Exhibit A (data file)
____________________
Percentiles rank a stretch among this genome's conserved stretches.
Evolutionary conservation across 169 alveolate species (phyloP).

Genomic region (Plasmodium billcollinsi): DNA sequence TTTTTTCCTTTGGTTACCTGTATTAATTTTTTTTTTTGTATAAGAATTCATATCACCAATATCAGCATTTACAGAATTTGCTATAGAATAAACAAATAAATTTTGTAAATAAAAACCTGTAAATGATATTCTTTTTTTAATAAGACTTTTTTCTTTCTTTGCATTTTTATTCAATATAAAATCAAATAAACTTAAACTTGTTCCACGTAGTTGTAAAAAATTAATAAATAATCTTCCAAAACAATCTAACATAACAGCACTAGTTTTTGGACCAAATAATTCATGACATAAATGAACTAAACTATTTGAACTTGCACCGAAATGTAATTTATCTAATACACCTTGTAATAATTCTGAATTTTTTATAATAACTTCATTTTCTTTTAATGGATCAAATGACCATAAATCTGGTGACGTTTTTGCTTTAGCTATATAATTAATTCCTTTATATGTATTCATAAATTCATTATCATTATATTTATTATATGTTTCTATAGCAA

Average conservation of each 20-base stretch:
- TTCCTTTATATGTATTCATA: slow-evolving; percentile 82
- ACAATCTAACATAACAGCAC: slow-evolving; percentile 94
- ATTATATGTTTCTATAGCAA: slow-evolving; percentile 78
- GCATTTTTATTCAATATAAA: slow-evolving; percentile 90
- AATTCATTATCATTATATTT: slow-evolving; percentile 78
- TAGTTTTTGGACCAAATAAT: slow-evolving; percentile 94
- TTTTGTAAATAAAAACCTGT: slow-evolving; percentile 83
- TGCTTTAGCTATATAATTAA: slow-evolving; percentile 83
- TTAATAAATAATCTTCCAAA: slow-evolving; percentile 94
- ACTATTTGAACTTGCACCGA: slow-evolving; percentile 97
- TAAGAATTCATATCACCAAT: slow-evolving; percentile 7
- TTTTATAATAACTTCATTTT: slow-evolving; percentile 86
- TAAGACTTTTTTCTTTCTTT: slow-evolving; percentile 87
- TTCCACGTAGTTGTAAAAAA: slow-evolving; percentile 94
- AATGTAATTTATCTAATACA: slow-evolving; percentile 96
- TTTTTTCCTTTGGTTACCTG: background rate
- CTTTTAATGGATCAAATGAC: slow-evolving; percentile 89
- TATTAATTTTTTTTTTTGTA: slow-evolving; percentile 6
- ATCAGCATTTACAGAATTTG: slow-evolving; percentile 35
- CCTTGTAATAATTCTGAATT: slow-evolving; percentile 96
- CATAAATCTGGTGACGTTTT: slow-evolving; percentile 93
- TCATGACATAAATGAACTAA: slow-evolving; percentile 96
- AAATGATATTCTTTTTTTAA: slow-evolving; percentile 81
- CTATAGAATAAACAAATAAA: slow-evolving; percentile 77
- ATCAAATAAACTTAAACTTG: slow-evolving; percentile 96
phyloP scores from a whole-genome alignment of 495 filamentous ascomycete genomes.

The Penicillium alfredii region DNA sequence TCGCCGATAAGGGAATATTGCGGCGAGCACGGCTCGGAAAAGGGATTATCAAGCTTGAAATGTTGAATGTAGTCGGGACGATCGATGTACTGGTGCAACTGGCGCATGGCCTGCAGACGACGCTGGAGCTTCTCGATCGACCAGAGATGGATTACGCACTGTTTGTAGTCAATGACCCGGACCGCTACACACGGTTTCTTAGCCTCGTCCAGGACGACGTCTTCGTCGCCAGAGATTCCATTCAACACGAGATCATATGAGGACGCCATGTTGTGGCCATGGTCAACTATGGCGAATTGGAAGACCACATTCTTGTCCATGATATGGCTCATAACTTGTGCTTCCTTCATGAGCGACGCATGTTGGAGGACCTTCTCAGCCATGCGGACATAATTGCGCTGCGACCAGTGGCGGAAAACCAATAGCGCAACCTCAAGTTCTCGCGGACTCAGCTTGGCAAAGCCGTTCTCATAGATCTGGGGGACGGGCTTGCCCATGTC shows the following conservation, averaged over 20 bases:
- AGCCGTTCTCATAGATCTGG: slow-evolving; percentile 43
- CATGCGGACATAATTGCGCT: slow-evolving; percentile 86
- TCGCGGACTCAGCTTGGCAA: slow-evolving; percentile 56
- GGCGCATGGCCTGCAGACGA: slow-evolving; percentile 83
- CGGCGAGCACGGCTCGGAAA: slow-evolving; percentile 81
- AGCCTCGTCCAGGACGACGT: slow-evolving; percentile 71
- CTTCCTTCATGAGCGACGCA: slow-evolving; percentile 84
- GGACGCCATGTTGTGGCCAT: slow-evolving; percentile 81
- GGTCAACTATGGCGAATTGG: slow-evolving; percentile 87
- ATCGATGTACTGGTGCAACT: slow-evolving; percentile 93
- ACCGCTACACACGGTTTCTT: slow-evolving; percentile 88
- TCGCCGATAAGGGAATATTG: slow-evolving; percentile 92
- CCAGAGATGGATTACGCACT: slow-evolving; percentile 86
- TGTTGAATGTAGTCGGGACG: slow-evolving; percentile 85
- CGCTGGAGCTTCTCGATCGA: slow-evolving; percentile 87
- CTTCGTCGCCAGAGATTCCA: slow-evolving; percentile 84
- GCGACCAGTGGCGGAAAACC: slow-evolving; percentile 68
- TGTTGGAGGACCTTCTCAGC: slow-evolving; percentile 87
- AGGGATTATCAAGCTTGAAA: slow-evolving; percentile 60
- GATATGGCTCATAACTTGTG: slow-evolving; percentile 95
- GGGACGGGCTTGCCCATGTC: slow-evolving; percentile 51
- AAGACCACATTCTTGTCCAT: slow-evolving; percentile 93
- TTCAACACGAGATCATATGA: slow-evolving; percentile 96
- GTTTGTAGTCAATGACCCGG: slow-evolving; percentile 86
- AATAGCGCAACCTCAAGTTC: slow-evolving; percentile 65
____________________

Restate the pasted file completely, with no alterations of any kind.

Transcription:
Percentiles rank a stretch among this genome's conserved stretches.
Evolutionary conservation across 169 alveolate species (phyloP).

Genomic region (Plasmodium billcollinsi): DNA sequence TTTTTTCCTTTGGTTACCTGTATTAATTTTTTTTTTTGTATAAGAATTCATATCACCAATATCAGCATTTACAGAATTTGCTATAGAATAAACAAATAAATTTTGTAAATAAAAACCTGTAAATGATATTCTTTTTTTAATAAGACTTTTTTCTTTCTTTGCATTTTTATTCAATATAAAATCAAATAAACTTAAACTTGTTCCACGTAGTTGTAAAAAATTAATAAATAATCTTCCAAAACAATCTAACATAACAGCACTAGTTTTTGGACCAAATAATTCATGACATAAATGAACTAAACTATTTGAACTTGCACCGAAATGTAATTTATCTAATACACCTTGTAATAATTCTGAATTTTTTATAATAACTTCATTTTCTTTTAATGGATCAAATGACCATAAATCTGGTGACGTTTTTGCTTTAGCTATATAATTAATTCCTTTATATGTATTCATAAATTCATTATCATTATATTTATTATATGTTTCTATAGCAA

Average conservation of each 20-base stretch:
- TTCCTTTATATGTATTCATA: slow-evolving; percentile 82
- ACAATCTAACATAACAGCAC: slow-evolving; percentile 94
- ATTATATGTTTCTATAGCAA: slow-evolving; percentile 78
- GCATTTTTATTCAATATAAA: slow-evolving; percentile 90
- AATTCATTATCATTATATTT: slow-evolving; percentile 78
- TAGTTTTTGGACCAAATAAT: slow-evolving; percentile 94
- TTTTGTAAATAAAAACCTGT: slow-evolving; percentile 83
- TGCTTTAGCTATATAATTAA: slow-evolving; percentile 83
- TTAATAAATAATCTTCCAAA: slow-evolving; percentile 94
- ACTATTTGAACTTGCACCGA: slow-evolving; percentile 97
- TAAGAATTCATATCACCAAT: slow-evolving; percentile 7
- TTTTATAATAACTTCATTTT: slow-evolving; percentile 86
- TAAGACTTTTTTCTTTCTTT: slow-evolving; percentile 87
- TTCCACGTAGTTGTAAAAAA: slow-evolving; percentile 94
- AATGTAATTTATCTAATACA: slow-evolving; percentile 96
- TTTTTTCCTTTGGTTACCTG: background rate
- CTTTTAATGGATCAAATGAC: slow-evolving; percentile 89
- TATTAATTTTTTTTTTTGTA: slow-evolving; percentile 6
- ATCAGCATTTACAGAATTTG: slow-evolving; percentile 35
- CCTTGTAATAATTCTGAATT: slow-evolving; percentile 96
- CATAAATCTGGTGACGTTTT: slow-evolving; percentile 93
- TCATGACATAAATGAACTAA: slow-evolving; percentile 96
- AAATGATATTCTTTTTTTAA: slow-evolving; percentile 81
- CTATAGAATAAACAAATAAA: slow-evolving; percentile 77
- ATCAAATAAACTTAAACTTG: slow-evolving; percentile 96
phyloP scores from a whole-genome alignment of 495 filamentous ascomycete genomes.

The Penicillium alfredii region DNA sequence TCGCCGATAAGGGAATATTGCGGCGAGCACGGCTCGGAAAAGGGATTATCAAGCTTGAAATGTTGAATGTAGTCGGGACGATCGATGTACTGGTGCAACTGGCGCATGGCCTGCAGACGACGCTGGAGCTTCTCGATCGACCAGAGATGGATTACGCACTGTTTGTAGTCAATGACCCGGACCGCTACACACGGTTTCTTAGCCTCGTCCAGGACGACGTCTTCGTCGCCAGAGATTCCATTCAACACGAGATCATATGAGGACGCCATGTTGTGGCCATGGTCAACTATGGCGAATTGGAAGACCACATTCTTGTCCATGATATGGCTCATAACTTGTGCTTCCTTCATGAGCGACGCATGTTGGAGGACCTTCTCAGCCATGCGGACATAATTGCGCTGCGACCAGTGGCGGAAAACCAATAGCGCAACCTCAAGTTCTCGCGGACTCAGCTTGGCAAAGCCGTTCTCATAGATCTGGGGGACGGGCTTGCCCATGTC shows the following conservation, averaged over 20 bases:
- AGCCGTTCTCATAGATCTGG: slow-evolving; percentile 43
- CATGCGGACATAATTGCGCT: slow-evolving; percentile 86
- TCGCGGACTCAGCTTGGCAA: slow-evolving; percentile 56
- GGCGCATGGCCTGCAGACGA: slow-evolving; percentile 83
- CGGCGAGCACGGCTCGGAAA: slow-evolving; percentile 81
- AGCCTCGTCCAGGACGACGT: slow-evolving; percentile 71
- CTTCCTTCATGAGCGACGCA: slow-evolving; percentile 84
- GGACGCCATGTTGTGGCCAT: slow-evolving; percentile 81
- GGTCAACTATGGCGAATTGG: slow-evolving; percentile 87
- ATCGATGTACTGGTGCAACT: slow-evolving; percentile 93
- ACCGCTACACACGGTTTCTT: slow-evolving; percentile 88
- TCGCCGATAAGGGAATATTG: slow-evolving; percentile 92
- CCAGAGATGGATTACGCACT: slow-evolving; percentile 86
- TGTTGAATGTAGTCGGGACG: slow-evolving; percentile 85
- CGCTGGAGCTTCTCGATCGA: slow-evolving; percentile 87
- CTTCGTCGCCAGAGATTCCA: slow-evolving; percentile 84
- GCGACCAGTGGCGGAAAACC: slow-evolving; percentile 68
- TGTTGGAGGACCTTCTCAGC: slow-evolving; percentile 87
- AGGGATTATCAAGCTTGAAA: slow-evolving; percentile 60
- GATATGGCTCATAACTTGTG: slow-evolving; percentile 95
- GGGACGGGCTTGCCCATGTC: slow-evolving; percentile 51
- AAGACCACATTCTTGTCCAT: slow-evolving; percentile 93
- TTCAACACGAGATCATATGA: slow-evolving; percentile 96
- GTTTGTAGTCAATGACCCGG: slow-evolving; percentile 86
- AATAGCGCAACCTCAAGTTC: slow-evolving; percentile 65